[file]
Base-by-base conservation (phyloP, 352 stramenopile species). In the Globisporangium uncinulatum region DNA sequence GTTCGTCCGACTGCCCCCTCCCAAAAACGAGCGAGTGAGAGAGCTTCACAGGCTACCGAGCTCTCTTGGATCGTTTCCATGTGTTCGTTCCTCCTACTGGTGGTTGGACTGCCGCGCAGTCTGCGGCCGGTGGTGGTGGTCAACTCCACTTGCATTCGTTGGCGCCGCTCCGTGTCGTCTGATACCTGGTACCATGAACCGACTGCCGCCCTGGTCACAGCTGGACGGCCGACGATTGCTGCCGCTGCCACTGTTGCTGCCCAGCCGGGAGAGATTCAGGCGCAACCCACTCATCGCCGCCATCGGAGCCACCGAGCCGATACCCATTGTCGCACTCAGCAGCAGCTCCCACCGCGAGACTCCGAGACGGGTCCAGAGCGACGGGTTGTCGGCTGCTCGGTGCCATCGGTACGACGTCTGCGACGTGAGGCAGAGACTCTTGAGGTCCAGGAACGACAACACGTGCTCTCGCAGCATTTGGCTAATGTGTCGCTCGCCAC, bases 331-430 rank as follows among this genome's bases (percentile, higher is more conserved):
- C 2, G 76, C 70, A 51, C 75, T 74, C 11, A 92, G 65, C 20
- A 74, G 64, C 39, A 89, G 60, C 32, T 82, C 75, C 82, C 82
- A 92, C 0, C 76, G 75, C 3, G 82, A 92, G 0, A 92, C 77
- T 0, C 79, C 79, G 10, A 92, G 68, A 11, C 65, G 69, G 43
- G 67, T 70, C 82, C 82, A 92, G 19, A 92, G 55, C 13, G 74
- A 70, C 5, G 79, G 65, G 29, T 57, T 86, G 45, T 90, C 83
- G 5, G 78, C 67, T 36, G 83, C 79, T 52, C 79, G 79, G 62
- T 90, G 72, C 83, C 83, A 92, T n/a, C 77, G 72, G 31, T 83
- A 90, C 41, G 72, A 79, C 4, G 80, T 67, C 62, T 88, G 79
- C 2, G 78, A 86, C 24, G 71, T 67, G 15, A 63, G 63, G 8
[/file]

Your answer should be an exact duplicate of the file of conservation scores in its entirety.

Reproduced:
Base-by-base conservation (phyloP, 352 stramenopile species). In the Globisporangium uncinulatum region DNA sequence GTTCGTCCGACTGCCCCCTCCCAAAAACGAGCGAGTGAGAGAGCTTCACAGGCTACCGAGCTCTCTTGGATCGTTTCCATGTGTTCGTTCCTCCTACTGGTGGTTGGACTGCCGCGCAGTCTGCGGCCGGTGGTGGTGGTCAACTCCACTTGCATTCGTTGGCGCCGCTCCGTGTCGTCTGATACCTGGTACCATGAACCGACTGCCGCCCTGGTCACAGCTGGACGGCCGACGATTGCTGCCGCTGCCACTGTTGCTGCCCAGCCGGGAGAGATTCAGGCGCAACCCACTCATCGCCGCCATCGGAGCCACCGAGCCGATACCCATTGTCGCACTCAGCAGCAGCTCCCACCGCGAGACTCCGAGACGGGTCCAGAGCGACGGGTTGTCGGCTGCTCGGTGCCATCGGTACGACGTCTGCGACGTGAGGCAGAGACTCTTGAGGTCCAGGAACGACAACACGTGCTCTCGCAGCATTTGGCTAATGTGTCGCTCGCCAC, bases 331-430 rank as follows among this genome's bases (percentile, higher is more conserved):
- C 2, G 76, C 70, A 51, C 75, T 74, C 11, A 92, G 65, C 20
- A 74, G 64, C 39, A 89, G 60, C 32, T 82, C 75, C 82, C 82
- A 92, C 0, C 76, G 75, C 3, G 82, A 92, G 0, A 92, C 77
- T 0, C 79, C 79, G 10, A 92, G 68, A 11, C 65, G 69, G 43
- G 67, T 70, C 82, C 82, A 92, G 19, A 92, G 55, C 13, G 74
- A 70, C 5, G 79, G 65, G 29, T 57, T 86, G 45, T 90, C 83
- G 5, G 78, C 67, T 36, G 83, C 79, T 52, C 79, G 79, G 62
- T 90, G 72, C 83, C 83, A 92, T n/a, C 77, G 72, G 31, T 83
- A 90, C 41, G 72, A 79, C 4, G 80, T 67, C 62, T 88, G 79
- C 2, G 78, A 86, C 24, G 71, T 67, G 15, A 63, G 63, G 8